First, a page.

Thursday, July 28, 2011

The Center Fielders Who Got Away

All the talk around the Nationals these days is how they are "feverishly" looking for a long-term answer in center field.

Over the past eight months, two of the most talented young center fielders in baseball have changed teams. Both are 24 years old. One is under team control for the next three and a half years, and the other for four and a half. And both were traded for at most 60 cents on the dollar.

Still, despite the fact that the Nationals are "feverishly" looking for a long-term answer in center field (and have been for pretty much time immemorial, aside from brief, ill-fated love affair with Nyjer Morgan a couple years ago), neither Colby Rasmus nor Cameron Maybin are on the Washington Nationals.

Why? It can't be said that they didn't have the inventory to make deals. Especially in Maybin's case, anyone could have had him. He went to San Diego in exchange for a couple middle relievers. Maybin's been around for a long time, but he's still at an age that a lot of very good major leaguers are just getting their first taste of the majors. He hadn't put it together yet, but he's full of tools and the Marlins gave up on him way too soon.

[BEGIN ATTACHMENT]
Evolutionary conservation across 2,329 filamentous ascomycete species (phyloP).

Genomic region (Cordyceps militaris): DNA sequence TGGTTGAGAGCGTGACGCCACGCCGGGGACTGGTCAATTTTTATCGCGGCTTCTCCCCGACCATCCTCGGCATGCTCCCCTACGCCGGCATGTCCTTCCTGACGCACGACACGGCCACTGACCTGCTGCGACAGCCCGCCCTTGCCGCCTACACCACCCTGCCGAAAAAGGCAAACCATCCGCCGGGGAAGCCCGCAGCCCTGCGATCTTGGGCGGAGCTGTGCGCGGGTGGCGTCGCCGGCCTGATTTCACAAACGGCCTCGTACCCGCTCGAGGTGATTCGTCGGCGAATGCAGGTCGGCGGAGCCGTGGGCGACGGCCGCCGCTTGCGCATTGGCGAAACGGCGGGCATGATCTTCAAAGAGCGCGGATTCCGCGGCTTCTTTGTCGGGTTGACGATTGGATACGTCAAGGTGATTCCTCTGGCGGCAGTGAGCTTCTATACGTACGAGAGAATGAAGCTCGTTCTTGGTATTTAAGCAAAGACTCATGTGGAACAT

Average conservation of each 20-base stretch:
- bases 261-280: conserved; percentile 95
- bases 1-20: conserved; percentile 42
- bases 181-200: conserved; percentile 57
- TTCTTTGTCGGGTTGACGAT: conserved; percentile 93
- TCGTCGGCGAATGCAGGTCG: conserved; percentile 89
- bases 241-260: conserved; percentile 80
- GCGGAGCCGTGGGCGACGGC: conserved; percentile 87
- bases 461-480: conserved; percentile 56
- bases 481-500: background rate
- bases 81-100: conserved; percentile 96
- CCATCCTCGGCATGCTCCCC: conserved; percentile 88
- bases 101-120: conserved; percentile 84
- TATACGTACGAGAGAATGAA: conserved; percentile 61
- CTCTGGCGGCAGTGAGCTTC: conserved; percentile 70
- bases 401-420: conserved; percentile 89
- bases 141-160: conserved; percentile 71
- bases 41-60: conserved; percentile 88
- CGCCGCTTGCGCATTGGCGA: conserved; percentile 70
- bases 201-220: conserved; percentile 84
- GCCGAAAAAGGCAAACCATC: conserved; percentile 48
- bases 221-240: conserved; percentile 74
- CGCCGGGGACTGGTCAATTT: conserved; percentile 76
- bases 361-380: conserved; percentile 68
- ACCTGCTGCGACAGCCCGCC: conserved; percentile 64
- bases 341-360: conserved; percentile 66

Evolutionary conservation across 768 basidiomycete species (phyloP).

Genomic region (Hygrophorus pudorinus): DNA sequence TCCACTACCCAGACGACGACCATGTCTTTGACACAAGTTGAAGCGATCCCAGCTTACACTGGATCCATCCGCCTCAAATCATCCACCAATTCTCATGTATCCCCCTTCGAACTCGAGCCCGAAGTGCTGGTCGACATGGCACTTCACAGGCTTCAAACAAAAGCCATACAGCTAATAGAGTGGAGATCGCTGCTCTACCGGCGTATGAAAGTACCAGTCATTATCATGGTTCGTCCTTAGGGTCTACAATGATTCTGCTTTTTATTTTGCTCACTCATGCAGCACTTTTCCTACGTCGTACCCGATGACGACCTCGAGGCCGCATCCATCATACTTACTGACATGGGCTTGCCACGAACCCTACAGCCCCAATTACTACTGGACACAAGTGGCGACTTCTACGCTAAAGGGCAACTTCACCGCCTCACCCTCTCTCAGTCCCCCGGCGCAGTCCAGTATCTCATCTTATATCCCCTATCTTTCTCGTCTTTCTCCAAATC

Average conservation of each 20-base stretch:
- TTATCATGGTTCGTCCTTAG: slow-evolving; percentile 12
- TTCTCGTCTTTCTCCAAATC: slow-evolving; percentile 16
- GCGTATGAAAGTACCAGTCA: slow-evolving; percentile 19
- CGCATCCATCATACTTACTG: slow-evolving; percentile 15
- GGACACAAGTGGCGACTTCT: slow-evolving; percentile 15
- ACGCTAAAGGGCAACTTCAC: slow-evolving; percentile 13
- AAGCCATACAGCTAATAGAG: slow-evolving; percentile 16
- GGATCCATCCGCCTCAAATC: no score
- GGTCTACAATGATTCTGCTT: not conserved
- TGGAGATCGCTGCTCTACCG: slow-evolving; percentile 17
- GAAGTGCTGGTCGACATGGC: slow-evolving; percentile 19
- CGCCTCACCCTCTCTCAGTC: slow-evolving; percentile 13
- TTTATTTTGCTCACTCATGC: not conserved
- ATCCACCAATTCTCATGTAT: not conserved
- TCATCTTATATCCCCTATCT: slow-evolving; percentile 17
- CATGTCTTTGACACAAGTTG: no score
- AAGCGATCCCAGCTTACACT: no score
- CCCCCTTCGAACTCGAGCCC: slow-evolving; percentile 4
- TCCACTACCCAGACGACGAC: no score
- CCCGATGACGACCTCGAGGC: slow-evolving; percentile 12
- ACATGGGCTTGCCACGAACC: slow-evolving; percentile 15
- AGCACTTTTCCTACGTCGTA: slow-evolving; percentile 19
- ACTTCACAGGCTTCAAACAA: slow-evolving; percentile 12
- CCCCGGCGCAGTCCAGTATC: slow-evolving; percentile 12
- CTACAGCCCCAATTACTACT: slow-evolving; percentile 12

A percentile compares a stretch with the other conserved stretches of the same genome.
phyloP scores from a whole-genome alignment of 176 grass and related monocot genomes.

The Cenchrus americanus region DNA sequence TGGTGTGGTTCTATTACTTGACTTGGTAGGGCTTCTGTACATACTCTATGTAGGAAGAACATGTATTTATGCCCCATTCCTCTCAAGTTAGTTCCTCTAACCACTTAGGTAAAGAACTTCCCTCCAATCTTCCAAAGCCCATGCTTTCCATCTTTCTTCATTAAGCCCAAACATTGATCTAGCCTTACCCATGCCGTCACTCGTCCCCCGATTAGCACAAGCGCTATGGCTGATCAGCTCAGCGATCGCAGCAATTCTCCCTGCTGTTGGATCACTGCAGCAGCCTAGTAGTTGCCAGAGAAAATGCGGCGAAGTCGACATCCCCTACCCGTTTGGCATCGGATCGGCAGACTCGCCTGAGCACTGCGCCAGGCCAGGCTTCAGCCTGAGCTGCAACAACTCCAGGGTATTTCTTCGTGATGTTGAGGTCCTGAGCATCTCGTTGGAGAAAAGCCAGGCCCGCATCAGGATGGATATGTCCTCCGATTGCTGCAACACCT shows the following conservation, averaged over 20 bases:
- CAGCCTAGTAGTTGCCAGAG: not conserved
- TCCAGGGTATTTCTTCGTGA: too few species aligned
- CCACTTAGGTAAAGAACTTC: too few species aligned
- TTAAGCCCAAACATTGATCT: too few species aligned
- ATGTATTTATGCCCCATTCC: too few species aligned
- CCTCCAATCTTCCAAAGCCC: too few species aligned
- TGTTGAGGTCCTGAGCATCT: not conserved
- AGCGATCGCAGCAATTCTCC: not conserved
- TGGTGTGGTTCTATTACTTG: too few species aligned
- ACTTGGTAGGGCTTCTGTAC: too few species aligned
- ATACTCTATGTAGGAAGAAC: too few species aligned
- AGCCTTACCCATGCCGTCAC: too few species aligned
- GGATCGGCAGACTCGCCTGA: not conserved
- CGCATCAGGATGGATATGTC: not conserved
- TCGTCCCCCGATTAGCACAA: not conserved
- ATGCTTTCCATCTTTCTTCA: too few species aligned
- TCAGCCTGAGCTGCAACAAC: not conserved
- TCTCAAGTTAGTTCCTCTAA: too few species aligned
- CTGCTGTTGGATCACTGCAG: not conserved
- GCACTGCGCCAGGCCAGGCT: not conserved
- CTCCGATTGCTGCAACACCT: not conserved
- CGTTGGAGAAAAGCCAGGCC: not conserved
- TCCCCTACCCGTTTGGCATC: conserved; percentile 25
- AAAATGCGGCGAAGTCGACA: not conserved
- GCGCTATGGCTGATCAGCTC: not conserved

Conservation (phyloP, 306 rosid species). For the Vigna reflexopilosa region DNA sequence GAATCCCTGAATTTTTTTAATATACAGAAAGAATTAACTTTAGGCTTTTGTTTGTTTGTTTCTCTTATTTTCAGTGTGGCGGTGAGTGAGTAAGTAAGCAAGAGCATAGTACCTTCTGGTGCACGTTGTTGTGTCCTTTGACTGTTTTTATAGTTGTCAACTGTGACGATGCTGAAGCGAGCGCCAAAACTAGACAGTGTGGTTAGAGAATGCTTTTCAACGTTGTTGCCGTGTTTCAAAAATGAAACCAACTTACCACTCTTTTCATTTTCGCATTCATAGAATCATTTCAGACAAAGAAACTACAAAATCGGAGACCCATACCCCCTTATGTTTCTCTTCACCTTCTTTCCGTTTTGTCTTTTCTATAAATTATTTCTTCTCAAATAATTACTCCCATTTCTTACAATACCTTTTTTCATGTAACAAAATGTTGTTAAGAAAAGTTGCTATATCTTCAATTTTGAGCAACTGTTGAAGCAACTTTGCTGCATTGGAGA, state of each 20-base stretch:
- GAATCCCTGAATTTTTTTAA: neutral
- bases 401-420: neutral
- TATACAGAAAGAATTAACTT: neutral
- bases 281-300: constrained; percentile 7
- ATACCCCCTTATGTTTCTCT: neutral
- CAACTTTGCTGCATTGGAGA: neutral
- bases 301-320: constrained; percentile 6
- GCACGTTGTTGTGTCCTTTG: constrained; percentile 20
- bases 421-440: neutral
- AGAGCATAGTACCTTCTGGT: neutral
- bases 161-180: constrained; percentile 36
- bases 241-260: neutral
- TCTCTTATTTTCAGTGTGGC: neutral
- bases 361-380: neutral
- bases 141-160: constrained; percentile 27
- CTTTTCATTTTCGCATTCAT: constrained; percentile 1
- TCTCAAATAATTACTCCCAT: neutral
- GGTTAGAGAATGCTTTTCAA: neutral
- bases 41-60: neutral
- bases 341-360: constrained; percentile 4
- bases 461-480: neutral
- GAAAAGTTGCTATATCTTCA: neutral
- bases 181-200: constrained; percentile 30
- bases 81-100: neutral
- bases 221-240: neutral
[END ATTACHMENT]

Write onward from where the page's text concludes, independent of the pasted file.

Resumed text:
Rasmus may have been a little tougher for the Nationals to pull off. Let's face it, Alex Anthopolous is proving himself to be one of the very best GMs in the game, and just being able to sniff out the opportunity to swing the complicated three-way deal that he made is impressive.

But even setting aside that part, do the Nationals have the pieces to make a deal like Anthopolous did? Maybe not. He gave up Zach Stewart, Jason Frasor, Octavio Dotel, Marc Rzepczynski, and Corey Patterson. Most teams including the Nationals could match the last four names on the list. Probably it would have cost Tyler Clippard and someone else out of the pen, but that's ok.

Stewart would have been the chip the Nationals would have had a hard time matching--a 24-year-old pitching prospect who some think could be a #2 but others think might end up in the bullpen. The Nationals probably would have had to offer A.J. Cole or Brad Peacock, and it's possible Williams would have preferred Stewart anyway, since he's closer than Cole and has better stuff than Peacock.

Still, everyone and their father knew that Tony LaRussa wanted Rasmus out of St. Louis, and that there was a deal to be made. Bottom line, Anthopolous made the deal, and Rizzo didn't.

The conventional wisdom is that the Nationals are hot on B.J. Upton, and maybe that's the deal that will get made. Upton is probably the most talented of them all, but he's also a free agent after next season and there are lots of questions about his work ethic.

From what I've read, it seems like the Nationals are offering something like Clippard, Ian Desmond, and maybe someone else, and the Rays are demanding at least Drew Storen. If that's true, I'm not sure it's a deal I want to make. I much rather would have gotten Cameron Maybin on the dirt-cheap.